– Additive Manufacturing of Spacecraft: Advances in additive manufacturing process efficiency, material properties, and precision are changing the equation of cost and complexity for launch vehicles and spacecraft. On Earth, these techniques are resulting in lower costs for launch services and more refined designs of launch vehicles and payloads. In space, in-situ manufacturing of structures, such as expansive solar panels, will result in more capable and longer-lived spacecraft.
Two Critical Questions for 2023
1. Will the pace of progress for a return to the Moon be sustained? After the success of the Artemis 1 mission, NASA and its partners have much to celebrate, but several major elements of the architecture must come together before humans can return to the surface on Artemis 3, which is slated to occur in 2025. An early 2023 maiden orbital flight of SpaceX’s Starship will bode well for the Human Landing System development timeline, but the plan remains audacious in both its schedule, complexity and technical aspects.
2. What does the future hold for geostationary communications business models? Spacecraft in geostationary orbit still account for the majority of global space industry revenues, but major players are evaluating new technologies and market strategies to stay competitive with newer market entrants. To what degree will market consolidation occur in the satellite communications marketplace and broader space sector?
About the Institute of Space Commerce
The Institute of Space Commerce is a US 501 (c)(3) focused on uniquely contributing to the long-term discussion, debate, and acceleration of humanity as a commercially sustainable multiplanetary species.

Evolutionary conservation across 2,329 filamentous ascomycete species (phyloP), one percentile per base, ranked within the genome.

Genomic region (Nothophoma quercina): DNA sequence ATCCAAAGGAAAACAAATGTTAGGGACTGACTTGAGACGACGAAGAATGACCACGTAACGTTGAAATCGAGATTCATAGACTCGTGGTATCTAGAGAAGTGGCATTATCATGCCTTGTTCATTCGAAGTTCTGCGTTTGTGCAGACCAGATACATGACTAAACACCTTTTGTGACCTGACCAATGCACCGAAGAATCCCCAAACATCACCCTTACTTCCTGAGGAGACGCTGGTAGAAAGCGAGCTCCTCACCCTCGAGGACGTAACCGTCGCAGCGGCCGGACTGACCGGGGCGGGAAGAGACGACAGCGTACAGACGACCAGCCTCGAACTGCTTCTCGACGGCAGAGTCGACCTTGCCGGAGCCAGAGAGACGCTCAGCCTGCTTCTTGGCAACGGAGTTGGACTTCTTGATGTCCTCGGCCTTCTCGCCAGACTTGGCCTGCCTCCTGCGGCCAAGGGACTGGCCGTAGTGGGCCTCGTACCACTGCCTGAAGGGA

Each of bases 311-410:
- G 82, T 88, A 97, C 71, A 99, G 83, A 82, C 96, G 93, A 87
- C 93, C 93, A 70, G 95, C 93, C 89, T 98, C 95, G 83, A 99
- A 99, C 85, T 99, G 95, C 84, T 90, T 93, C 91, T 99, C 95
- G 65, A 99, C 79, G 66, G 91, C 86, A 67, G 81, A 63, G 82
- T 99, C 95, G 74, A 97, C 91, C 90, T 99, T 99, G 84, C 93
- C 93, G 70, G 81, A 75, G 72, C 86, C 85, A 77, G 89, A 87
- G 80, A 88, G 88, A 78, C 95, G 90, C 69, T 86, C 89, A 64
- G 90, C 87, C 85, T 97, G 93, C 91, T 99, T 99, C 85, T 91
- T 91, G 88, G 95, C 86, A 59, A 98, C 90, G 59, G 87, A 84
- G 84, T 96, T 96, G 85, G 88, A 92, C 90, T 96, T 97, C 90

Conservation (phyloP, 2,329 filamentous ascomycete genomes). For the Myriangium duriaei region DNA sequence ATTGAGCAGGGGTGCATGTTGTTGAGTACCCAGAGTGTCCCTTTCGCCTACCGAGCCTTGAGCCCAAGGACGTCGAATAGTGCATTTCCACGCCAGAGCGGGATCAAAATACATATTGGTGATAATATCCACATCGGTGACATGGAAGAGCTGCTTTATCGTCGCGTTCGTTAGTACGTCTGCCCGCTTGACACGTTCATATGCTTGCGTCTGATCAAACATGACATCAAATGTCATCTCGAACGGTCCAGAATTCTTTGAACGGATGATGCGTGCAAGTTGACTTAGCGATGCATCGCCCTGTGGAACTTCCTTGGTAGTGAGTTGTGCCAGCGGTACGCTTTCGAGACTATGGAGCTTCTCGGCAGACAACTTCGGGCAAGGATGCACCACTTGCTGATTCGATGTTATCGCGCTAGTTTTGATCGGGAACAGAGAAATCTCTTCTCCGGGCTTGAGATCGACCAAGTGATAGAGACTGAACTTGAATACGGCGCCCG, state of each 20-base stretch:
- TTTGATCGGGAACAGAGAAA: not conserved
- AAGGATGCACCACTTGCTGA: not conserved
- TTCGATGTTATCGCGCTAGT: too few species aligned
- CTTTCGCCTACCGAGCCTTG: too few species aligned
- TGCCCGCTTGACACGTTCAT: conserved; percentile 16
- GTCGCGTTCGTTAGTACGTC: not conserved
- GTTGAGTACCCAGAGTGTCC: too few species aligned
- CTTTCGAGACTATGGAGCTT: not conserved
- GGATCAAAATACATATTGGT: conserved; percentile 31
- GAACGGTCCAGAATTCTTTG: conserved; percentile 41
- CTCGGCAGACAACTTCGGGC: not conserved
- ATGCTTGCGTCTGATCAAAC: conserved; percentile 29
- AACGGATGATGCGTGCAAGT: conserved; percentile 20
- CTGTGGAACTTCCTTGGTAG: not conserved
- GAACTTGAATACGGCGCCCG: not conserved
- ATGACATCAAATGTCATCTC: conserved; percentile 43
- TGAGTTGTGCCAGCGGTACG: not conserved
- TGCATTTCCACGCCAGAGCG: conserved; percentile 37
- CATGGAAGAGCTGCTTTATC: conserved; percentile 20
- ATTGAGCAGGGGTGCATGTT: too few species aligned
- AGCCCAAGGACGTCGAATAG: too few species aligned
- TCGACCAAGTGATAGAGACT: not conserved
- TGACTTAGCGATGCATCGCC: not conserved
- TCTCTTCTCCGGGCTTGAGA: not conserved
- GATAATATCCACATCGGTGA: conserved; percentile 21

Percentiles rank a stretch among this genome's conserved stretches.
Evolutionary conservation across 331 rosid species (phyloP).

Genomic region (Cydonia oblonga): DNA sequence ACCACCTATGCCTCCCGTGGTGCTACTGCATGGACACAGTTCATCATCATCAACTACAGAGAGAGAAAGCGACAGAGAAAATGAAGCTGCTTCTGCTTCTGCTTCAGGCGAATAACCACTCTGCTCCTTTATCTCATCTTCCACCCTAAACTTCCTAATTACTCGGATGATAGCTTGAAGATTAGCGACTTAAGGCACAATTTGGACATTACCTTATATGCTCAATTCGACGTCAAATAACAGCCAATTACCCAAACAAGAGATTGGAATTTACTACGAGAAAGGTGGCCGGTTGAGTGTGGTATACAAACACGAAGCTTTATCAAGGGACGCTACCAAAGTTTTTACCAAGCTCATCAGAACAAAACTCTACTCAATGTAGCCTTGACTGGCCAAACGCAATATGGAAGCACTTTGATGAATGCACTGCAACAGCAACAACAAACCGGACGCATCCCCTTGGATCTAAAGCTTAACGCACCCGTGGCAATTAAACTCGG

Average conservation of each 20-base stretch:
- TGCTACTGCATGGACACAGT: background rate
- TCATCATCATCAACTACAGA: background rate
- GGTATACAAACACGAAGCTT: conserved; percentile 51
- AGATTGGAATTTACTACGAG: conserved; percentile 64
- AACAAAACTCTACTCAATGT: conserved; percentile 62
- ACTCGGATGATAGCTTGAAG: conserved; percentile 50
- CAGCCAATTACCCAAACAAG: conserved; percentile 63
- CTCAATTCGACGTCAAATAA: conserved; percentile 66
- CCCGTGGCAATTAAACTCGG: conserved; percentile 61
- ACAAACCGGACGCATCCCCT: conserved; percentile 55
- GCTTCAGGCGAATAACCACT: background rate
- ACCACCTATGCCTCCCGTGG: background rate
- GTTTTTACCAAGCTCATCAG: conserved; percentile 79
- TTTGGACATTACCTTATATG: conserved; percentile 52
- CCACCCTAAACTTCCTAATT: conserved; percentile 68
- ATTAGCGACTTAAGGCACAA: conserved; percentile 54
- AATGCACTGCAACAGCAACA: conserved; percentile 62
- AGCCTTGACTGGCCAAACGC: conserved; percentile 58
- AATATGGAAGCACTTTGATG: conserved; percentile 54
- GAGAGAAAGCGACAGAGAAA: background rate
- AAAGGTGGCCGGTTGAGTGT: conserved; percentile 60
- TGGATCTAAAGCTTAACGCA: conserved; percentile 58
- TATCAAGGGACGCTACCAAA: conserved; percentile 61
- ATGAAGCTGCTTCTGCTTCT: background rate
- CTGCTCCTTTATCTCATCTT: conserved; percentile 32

In 2022, the Institute of Space Commerce continued to grow, joining the N50 program with Geeks Without Frontiers, Intel, Dell, and others to bring the next 50% of humanity online.
The Institute published an innovative paper on the impact of blockchain, distributed ledgers, and cryptocurrencies on the space industry, tilted “Toward a Blockchain-Space Nexus: Challenges & Opportunities to Security, Stability, & Sustainability on the Final Frontier.”
The Institute’s work has expanded to Brazil in cooperation with Space Cafe Brazil, the Maranhão Brazilian Space Bar Association, the Moon Village Association, the Space Law Commission of the Santos Bar Association, and the Space Law and Policy Working Group of Santos Catholic University. In South Africa, work began with the Future African Space Explorer’s STEM Academy (FASESA). In 2022 the Institute presenting at the Moon Village conference in Los Angeles.
In 2023, the Institute will digitally republish Dr. Jerry Pournelle’s seminal work on the economics of space, “A Step Farther Out.”
Image: Apollo 17 Astronaut Harrison H. Schmitt next to a large Moon boulder, courtesy of NASA – http://www.hq.nasa.gov/alsj/a17/images17.html#MagE (image link); description taken from http://spaceflight.nasa.gov/gallery/images/apollo/apollo17/html/as17-140-21493.html, Public Domain, https://commons.wikimedia.org/w/index.php?curid=8325965